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Purim is of course all about fun.  It is a holiday unlike all other holidays.  All normal rules are suspended.  Costumes are worn.  Drinking is not only encouraged but required.   We laugh and sing, celebrate and feast.  As we read the Purim story we drown out the evil Haman’s name with noisemakers.  The story is almost farcical.

Curiously God is not even mentioned in the story.  Imagine that.  Here is the biblical book of Esther and the Bible’s greatest hero is absent.  Is it possible that our Bible is satirizing our history and traditions?  That is certainly one perspective that Purim offers.  Don’t take yourself so seriously—at least one day a year.  Even our holiest of books is treated with a certain irreverence.

I have been thinking about the proper place of irreverence in our lives.  I just saw “The Book of Mormon” on Broadway.  I have to admit that the last time I laughed this much was when I say “Avenue Q.”  In both instances what was so extraordinarily funny was that which we hold most sacred was subjected to withering ridicule.  To see the puppets that so many of us watched as a child perform all manner of adult behaviors was hilarious.  To view religious tenets mercilessly satirized makes us laugh as well.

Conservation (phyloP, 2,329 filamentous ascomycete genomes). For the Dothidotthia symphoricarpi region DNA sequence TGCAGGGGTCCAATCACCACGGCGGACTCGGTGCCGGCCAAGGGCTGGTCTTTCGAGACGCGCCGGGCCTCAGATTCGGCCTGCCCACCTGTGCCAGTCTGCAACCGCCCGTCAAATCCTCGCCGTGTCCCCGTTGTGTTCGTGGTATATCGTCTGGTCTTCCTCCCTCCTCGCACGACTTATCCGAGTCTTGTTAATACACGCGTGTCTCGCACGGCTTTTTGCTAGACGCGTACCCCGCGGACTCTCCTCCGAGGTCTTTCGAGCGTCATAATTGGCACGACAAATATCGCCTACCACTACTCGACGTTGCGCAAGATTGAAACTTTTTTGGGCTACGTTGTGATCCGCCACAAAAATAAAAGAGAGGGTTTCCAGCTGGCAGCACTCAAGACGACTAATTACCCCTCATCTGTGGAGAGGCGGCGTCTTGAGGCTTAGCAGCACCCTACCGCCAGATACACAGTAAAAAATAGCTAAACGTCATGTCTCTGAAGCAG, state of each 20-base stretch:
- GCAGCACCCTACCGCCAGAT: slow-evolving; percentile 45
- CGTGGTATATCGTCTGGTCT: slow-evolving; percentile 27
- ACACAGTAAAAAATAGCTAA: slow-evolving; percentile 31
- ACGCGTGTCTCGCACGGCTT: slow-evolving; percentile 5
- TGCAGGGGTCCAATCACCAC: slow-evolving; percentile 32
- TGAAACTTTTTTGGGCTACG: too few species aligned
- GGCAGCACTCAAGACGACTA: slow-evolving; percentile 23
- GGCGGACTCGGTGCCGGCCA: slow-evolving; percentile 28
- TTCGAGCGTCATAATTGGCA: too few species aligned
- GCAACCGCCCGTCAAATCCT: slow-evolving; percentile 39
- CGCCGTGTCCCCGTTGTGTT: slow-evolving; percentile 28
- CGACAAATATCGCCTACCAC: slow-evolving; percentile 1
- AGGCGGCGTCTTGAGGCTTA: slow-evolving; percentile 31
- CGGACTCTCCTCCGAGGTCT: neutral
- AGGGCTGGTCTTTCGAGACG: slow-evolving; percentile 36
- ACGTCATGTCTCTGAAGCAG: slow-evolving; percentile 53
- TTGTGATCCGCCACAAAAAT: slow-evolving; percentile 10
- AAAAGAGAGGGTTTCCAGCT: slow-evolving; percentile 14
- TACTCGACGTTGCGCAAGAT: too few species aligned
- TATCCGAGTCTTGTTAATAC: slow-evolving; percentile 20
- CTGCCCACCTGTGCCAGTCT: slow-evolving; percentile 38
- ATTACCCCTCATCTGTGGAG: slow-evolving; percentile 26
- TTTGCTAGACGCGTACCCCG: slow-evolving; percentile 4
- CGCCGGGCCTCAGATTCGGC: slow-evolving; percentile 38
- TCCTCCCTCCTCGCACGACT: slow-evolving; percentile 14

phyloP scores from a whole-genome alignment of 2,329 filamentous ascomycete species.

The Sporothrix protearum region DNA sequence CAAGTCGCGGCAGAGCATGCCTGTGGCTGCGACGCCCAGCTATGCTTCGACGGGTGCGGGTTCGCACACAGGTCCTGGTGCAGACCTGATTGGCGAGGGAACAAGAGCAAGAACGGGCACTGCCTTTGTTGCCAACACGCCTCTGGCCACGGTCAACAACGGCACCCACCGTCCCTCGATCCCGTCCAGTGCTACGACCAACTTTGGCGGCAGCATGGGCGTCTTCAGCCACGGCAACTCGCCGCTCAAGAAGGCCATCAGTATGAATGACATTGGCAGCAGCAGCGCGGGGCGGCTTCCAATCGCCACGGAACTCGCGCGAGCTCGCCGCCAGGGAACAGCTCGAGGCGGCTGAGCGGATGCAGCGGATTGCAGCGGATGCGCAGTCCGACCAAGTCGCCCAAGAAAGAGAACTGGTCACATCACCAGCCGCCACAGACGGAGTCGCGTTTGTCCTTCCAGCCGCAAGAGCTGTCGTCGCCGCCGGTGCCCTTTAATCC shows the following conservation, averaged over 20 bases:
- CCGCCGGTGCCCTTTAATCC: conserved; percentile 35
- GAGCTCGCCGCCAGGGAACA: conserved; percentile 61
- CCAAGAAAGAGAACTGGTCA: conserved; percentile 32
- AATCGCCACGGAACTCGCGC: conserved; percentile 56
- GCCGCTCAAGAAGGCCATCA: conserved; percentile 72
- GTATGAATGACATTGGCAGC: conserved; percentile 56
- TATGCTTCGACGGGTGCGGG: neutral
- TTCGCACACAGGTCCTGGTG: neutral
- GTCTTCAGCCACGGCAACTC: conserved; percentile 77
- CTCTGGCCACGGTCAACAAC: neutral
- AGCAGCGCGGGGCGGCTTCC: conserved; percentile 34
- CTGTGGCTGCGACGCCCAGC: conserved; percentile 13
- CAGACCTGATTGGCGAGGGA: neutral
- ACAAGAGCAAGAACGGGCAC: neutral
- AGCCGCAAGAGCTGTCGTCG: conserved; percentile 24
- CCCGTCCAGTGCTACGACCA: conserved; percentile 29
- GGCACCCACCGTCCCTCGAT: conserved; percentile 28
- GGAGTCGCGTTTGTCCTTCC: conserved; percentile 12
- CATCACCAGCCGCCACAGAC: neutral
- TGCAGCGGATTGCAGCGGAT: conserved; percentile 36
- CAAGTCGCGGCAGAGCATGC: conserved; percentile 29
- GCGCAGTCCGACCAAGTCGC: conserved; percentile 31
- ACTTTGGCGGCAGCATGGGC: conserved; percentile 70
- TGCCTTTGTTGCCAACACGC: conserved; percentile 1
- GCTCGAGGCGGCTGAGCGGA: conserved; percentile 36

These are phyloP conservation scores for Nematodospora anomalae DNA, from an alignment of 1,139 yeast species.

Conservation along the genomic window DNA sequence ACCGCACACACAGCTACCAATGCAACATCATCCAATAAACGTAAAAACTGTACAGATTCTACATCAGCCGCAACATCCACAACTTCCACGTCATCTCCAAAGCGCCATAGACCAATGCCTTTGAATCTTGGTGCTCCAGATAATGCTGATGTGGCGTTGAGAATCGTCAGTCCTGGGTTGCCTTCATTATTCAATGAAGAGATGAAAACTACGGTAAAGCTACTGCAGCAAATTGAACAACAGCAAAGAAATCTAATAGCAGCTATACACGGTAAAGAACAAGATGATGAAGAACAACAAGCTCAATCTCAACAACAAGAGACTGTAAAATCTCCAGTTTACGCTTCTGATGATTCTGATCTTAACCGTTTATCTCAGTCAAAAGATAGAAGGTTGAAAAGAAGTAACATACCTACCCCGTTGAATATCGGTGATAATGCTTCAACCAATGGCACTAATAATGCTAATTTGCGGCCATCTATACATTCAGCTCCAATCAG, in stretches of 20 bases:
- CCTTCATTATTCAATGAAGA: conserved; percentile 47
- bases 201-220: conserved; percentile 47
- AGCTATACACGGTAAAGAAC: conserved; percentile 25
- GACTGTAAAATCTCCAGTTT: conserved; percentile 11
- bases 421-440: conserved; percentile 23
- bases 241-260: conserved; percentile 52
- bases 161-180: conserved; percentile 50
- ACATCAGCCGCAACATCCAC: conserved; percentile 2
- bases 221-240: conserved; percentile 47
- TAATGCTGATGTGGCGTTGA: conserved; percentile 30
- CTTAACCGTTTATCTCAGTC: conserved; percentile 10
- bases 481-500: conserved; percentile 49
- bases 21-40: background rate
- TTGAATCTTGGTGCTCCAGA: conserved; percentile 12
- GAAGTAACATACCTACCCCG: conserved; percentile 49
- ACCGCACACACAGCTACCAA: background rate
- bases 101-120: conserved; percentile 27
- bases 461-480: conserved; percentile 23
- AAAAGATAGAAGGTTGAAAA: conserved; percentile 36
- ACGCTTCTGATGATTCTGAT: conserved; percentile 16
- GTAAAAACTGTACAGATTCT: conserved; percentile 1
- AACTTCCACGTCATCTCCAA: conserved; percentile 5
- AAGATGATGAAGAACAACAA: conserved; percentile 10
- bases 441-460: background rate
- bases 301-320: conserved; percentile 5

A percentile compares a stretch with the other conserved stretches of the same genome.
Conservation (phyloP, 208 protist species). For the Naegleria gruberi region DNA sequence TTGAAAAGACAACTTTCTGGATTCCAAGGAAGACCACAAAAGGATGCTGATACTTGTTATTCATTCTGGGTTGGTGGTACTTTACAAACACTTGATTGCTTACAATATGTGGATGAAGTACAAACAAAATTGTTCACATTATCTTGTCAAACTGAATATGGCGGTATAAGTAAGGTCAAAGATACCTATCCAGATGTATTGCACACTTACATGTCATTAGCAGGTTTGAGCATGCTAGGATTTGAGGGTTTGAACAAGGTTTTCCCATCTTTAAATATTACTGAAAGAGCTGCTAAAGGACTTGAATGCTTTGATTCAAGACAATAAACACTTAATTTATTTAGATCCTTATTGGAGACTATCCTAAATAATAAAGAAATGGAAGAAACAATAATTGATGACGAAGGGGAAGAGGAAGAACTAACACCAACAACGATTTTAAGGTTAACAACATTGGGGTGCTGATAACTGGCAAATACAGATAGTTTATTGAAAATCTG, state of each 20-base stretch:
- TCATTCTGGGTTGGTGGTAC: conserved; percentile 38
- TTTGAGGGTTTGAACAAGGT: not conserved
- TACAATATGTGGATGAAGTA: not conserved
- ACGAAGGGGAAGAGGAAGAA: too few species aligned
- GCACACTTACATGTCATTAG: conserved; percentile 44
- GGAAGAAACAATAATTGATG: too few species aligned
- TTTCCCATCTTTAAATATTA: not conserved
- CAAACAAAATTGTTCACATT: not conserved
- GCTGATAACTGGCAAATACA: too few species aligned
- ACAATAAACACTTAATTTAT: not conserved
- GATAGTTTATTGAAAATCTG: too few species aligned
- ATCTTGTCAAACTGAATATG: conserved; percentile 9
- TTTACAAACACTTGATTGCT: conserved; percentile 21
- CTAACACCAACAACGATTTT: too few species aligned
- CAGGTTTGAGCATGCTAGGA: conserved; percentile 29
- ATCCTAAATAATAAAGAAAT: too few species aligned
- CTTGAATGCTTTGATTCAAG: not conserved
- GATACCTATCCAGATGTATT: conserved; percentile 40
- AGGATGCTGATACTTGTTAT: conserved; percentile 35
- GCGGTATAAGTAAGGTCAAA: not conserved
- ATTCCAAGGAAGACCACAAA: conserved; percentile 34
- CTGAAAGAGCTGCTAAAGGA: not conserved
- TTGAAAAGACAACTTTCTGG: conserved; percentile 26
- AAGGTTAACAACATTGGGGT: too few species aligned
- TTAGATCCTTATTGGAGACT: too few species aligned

Can there be a place for such sentiments within our religious lives?  Purim suggests that the answer is yes.  Even our most cherished beliefs must be held up and ridiculed, if only briefly.  For those who are secure in their faith, there is no worry that such parodies will undermine belief.  It is the weak of spirit who worry about such things.  A Mormon leader was for example quoted as saying, “Of course, parody isn't reality, and it's the very distortion that makes it appealing and often funny. The danger is not when people laugh but when they take it seriously..."

Satire, and even irreverence, can serve to strengthen faith.  That is Purim’s greatest lesson.